I’ve been sitting here trying to write a review for this book and I keep typing small inanities and facts about Frederik Pohl. The simple truth is that he was an amazing, flawed, powerful human being — much like all of us. If you want to know more about him the internet has more information than you probably want to know.
We have an interesting relationship with death and dying here in Western culture. When a famous person dies it can feel very personal to people who have never met the deceased. The recent death of Robin Williams is only one example of this where millions of people mourned for a man they did not know.
I have had this same experience on occasion where people who I admired or respected passed away and I found suddenly that they meant more to me than I had known. The passing or Robert Jordan — even though I had not read any of his books in nearly ten years because of sheer exasperation — left me feeling cold and saddened. I’ve documented here on this blog how I felt when Steve Jobs left the world.
These experiences are fascinating to me because of the depth of emotion tied to a person I have not met.
Frederik Pohl was one of these. I have only ever read two of his novel and none of his short fiction that I remember. I did not care for his writing, particularly. I read his blog a great deal a few years ago when he was writing about his experiences with other great legends of science fiction but stopped when he moved onto political commentary. Then in 2013, during the weekend of the Hugo Award announcements he passed away. It wasn’t particularly surprising — he was well over ninety and had smoked constantly for decades — but it left me wondering about this man who had such a profound effect on much of the science fiction that we take for granted now.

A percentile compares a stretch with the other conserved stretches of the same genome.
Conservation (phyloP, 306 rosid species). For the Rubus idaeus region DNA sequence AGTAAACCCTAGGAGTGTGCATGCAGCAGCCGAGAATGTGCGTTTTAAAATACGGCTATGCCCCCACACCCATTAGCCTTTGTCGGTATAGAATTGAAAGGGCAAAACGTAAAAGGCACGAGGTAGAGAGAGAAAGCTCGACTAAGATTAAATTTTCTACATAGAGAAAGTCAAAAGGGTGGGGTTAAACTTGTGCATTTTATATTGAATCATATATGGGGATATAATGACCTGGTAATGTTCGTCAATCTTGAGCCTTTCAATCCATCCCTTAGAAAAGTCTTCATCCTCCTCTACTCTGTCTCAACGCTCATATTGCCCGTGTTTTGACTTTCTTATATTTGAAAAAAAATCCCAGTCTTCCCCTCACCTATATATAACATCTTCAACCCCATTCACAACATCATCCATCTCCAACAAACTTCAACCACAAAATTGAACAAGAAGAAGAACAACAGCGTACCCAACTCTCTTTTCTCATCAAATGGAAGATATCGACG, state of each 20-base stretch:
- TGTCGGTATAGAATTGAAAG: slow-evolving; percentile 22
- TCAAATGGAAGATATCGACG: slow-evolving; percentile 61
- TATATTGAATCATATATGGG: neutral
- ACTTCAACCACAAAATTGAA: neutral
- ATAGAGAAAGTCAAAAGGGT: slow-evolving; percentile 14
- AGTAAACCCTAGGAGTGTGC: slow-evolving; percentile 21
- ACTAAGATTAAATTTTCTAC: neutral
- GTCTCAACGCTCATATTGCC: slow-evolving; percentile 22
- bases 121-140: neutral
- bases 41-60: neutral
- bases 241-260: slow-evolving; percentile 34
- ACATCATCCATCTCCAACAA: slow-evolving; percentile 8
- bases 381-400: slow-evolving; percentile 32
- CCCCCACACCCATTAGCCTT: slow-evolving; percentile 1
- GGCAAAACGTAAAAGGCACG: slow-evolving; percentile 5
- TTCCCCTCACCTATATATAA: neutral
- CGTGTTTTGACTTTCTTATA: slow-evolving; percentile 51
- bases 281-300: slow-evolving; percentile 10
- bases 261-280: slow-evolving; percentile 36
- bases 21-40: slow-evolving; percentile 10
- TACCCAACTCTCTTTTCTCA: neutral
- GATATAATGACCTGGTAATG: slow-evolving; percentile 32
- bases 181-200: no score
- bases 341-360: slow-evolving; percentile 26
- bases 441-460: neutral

I actually felt saddened by his passing, like there was a hole in the universe.
People always become big fans of the work of deceased artist, it’s like a cultural reflex of respect. It doesn’t last, people have short memories. I’m still not a fan of Pohl’s fiction. I’m not even interested in reading much of it — though I admit some of it sounds interesting.
I am a fan of Pohl as an editor (he brought us so many authors who would be complete unknowns if not for him) and as a lifelong fan of a field that has changed so much since it’s inception that it is almost unrecognizable. When Pohl started editing science fiction stories iPads and ebook readers weren’t even imaginable devices and now they are almost ubiquitous with our society.
I read The Way the Future Was because Frederik Pohl had just passed away and I felt saddened by the fact that I had missed the opportunity to meet this powerful figure. I finished the book because Pohl tells an honest account of his past, the good and the bad, and he does it with such ease that he becomes an approachable councillor, a wizard explaining his mistakes and foibles and his powerful successes for a younger generation.
The book is a little outdated, it was written in the seventies when Pohl had only lived half of his life, but it feels relevant because he is writing about the past. At the end he says that the best place to end a story is with a wedding or a funeral but he doesn’t have either one; it feels almost bittersweet to know that he would live another forty years but also to know that now he is gone and his story is done.
This is a good book, if you can find it, for anybody who is interested in a tiny sub-culture of American history.